President Trump has been good for the New York Times, including its flagship morning podcast The Daily which now averages about four million downloads per day. With the election over, and the prospect that Trump may not win when the ballot counting is completed, Times CEO Meredith Kopit Levien does not sound worried. “It’s hard to imagine that we’re entering a quieter period anytime for news,” she told analysts Thursday. Kopit Levien thinks listeners and readers will continue to turn to the Times “for understanding” on everything from politics to the coronavirus. “We’re not reliant on any single story or topic to drive our growth,” she said.
The Times does not release podcast-specific revenue, but it reported online ad revenue was softer during the quarter, declining 13% to $47.8 million as the paper created less sponsor content on its website. “Audio advertising has been an area of continued resilience driven by The Daily,” said Kopit Levien. Total revenue at the Times was essentially flat at $426.9 million for the quarter.
“Audio will be something to watch in our ad business for some time to come,” said Kopit Levien. “That’s a place where we think there is going to be real demand at high CPMs for some time to come. And our product set is expanding, because The Daily keeps expanding and the audience keeps growing, and as the audience grows there’s more high-CPM advertising to sell.”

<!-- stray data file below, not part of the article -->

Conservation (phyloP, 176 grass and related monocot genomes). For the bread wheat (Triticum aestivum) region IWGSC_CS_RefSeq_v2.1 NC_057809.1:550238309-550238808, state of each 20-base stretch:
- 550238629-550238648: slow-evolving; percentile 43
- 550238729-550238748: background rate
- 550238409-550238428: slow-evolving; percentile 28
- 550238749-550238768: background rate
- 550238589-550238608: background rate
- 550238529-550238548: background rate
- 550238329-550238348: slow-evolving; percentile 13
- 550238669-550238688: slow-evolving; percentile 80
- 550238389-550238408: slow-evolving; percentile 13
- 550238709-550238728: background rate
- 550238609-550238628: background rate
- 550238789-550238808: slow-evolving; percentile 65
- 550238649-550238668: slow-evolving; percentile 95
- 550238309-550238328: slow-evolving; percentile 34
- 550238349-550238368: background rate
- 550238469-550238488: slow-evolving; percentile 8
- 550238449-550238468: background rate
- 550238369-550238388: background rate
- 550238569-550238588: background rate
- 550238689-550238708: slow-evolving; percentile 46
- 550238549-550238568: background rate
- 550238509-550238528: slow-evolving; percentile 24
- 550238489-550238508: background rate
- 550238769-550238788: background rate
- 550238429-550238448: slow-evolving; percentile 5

The Times’ podcast business leapt forward this year when it struck a $25 million deal to buy Serial Productions and inked a multiyear partnership with This American Life. Kopit Levien, who rose to the CEO title in September, left the door open to investing more in the digital business calling it a “once-in-a-generation opportunity” for the company. “We have a lot of ambition around what to accomplish, so we don’t rule out further investment,” she said. Still, she said the Times is “reaching a scale” in its core news product, which will make it more selective.
One reason podcasting is such an attractive business to the Times is the amount of revenue it pulls in relative to the cost to produce shows.
In addition to bringing in ad dollars, Kopit Levien said the show will continue to give the Times a way to promote new podcasts and series it launches. It also helps get people to buy a subscription to the newspaper’s website. “The vast majority of The Daily’s audience is under 50, and many under 40, and that tends to bring in a younger audience that now have an affinity for the New York Times,” she said.